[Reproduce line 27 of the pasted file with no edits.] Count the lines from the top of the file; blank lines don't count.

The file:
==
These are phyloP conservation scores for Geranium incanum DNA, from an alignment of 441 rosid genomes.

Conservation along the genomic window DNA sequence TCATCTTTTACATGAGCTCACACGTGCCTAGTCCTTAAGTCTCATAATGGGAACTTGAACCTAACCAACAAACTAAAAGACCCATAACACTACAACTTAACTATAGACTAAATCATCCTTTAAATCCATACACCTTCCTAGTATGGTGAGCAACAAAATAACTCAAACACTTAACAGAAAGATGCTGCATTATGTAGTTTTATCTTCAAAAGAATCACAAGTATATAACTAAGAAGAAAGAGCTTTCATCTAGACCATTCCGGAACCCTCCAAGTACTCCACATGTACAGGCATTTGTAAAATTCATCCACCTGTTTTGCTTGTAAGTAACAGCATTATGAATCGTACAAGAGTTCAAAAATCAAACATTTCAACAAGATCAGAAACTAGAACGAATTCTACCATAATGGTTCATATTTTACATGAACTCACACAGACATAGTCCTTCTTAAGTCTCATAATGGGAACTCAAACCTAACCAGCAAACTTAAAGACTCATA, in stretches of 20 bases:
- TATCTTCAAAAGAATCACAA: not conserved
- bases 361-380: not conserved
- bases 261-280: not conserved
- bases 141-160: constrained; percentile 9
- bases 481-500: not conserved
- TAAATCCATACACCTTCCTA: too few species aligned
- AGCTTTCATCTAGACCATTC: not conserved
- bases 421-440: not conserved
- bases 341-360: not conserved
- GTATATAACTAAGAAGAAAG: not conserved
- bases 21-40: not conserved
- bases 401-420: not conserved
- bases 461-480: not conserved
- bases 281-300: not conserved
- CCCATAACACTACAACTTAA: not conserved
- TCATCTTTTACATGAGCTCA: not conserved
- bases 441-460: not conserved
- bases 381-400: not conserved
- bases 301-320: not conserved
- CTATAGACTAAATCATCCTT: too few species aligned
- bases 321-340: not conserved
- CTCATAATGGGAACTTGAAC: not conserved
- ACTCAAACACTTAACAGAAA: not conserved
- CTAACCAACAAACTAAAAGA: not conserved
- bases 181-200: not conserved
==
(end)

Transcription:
- bases 181-200: not conserved